This page provides an overview on the topic of Dam Safety, as well as the National Dam Safety Program. It is intended to serve as a resource for people who live near dams, as well as agencies and local authorities with responsibility for dams and areas impacted by dams.
Raising Dam Safety Awareness
Dam Safety is a Shared Responsibility
Dams are a critical part of our nation’s infrastructure and all Americans enjoy the benefits they provide, including flood protection, water supply, hydropower, irrigation and recreation. However, our dams are aging and many are deteriorating, while downstream and upstream populations are increasing. Everyone has a role to play in creating a future where all dams are safer – including dam owners, engineers, community planners/leaders and federal and state regulators. For 30 years, the federal government has been working to protect Americans from dam failure through the National Dam Safety Program. The program, which is led by FEMA, is a partnership of states, federal agencies and other stakeholders to encourage individual and community responsibility for dam safety. The National Dam Safety Program is an investment in preventing dam failures and reducing the impacts on lives and property that may be at risk from a dam failure. The National Dam Safety Program plays an important role in raising dam safety awareness and lessening the impacts if a dam was to fail. Key initiatives include:
- Assisting states in establishing and maintaining dam safety programs;
- Providing technical training to state and federal dam safety staff; and
- Supporting research and the development of guidance to advance the practice of dam safety to improve public safety.
Dam safety is a shared responsibility – you are encouraged to know your risk, know your role, know the benefits of dams and take action
National Dam Safety Awareness Day Held on May 31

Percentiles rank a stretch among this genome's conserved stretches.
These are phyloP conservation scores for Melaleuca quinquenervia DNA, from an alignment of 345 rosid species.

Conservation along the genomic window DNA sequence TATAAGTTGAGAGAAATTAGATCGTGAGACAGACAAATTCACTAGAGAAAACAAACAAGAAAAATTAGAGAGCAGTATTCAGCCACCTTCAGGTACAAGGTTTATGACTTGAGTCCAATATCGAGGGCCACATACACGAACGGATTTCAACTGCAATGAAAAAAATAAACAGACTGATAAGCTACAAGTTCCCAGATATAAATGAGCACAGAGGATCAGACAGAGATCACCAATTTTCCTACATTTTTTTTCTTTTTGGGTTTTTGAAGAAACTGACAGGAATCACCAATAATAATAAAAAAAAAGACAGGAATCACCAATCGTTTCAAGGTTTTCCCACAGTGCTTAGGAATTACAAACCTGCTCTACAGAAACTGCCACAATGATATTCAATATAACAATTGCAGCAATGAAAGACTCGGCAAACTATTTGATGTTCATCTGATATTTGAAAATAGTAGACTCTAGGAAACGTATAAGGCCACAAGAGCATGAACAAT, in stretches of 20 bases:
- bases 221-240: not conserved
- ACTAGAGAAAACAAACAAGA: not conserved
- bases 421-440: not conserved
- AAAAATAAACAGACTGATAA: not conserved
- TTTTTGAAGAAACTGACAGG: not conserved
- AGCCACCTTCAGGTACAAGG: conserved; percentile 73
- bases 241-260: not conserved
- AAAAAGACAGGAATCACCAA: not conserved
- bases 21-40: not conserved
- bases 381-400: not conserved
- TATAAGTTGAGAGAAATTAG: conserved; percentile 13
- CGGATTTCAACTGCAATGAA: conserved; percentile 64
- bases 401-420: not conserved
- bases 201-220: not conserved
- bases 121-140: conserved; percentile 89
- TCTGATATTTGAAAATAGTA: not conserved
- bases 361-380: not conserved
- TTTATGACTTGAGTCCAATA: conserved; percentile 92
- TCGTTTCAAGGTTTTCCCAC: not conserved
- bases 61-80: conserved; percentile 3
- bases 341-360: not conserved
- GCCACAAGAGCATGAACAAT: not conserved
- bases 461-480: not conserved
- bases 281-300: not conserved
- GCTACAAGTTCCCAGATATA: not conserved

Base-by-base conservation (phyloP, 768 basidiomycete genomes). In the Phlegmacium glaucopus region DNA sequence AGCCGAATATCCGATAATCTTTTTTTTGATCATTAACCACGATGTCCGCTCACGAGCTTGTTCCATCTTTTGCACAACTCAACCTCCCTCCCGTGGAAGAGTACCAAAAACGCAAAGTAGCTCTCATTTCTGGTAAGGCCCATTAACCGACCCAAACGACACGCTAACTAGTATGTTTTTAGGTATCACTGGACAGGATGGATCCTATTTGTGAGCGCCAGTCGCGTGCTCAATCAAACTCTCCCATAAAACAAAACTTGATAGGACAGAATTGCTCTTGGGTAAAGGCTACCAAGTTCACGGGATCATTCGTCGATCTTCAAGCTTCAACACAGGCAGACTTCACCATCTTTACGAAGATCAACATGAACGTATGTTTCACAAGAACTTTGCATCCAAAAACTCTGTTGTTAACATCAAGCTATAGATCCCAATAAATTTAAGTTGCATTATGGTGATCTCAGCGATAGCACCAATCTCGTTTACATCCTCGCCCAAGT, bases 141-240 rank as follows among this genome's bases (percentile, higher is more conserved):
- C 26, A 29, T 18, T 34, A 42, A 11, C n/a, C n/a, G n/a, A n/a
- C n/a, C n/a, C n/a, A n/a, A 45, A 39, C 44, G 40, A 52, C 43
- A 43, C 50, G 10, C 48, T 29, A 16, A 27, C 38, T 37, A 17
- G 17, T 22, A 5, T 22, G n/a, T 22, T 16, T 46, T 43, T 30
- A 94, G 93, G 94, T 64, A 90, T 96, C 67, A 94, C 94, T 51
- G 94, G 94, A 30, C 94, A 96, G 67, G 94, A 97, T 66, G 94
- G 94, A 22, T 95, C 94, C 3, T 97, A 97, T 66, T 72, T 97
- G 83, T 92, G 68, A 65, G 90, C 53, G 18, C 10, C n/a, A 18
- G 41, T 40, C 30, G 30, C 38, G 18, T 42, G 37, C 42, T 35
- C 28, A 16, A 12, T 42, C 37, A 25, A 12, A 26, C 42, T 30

National Dam Safety Awareness Day was established several years ago to commemorate the devastation that occurred on May 31, 1889, when the South Fork Dam in Johnstown, PA, failed. This tragic event resulted in the deaths of 2,200 people and left thousands homeless. The Johnstown disaster was the worst dam failure in the history of the United States.
The Johnstown Flood Museum held a commemoration ceremony, occurring over several days with participation by the Federal Emergency Management Agency’s (FEMA’s) National Dam Safety Program and the Association of State Dam Safety Officials (ASDSO). Information about this year’s event can be found on the museum’s website. FEMA encourages all states and territories to have an event at either the local level or state-wide to educate the public about dam safety.
In addition, FEMA has prepared a 2-part video showcasing remarks by Mr. David Miller and Mr. Doug Bellomo with FEMA and other state, local, and ASDSO officials:
Dam Failure Information
There are more than 80,000 dams in the United States according to the 2007 update to the National Inventory of Dams. Approximately one-third of these pose a “high” or “significant” hazard to life and property if failure occurs.
Intense storms may produce a flood in a few hours or even minutes for upstream locations. Flash floods occur within 6 hours of the beginning of heavy rainfall and dam failure may occur within hours of the first signs of breaching. Other failures and breaches can take days and weeks to occur because of debris jams or the accumulation of melting snow.
For preparedness tips on what to do before, during and after a flood, visit Ready.gov.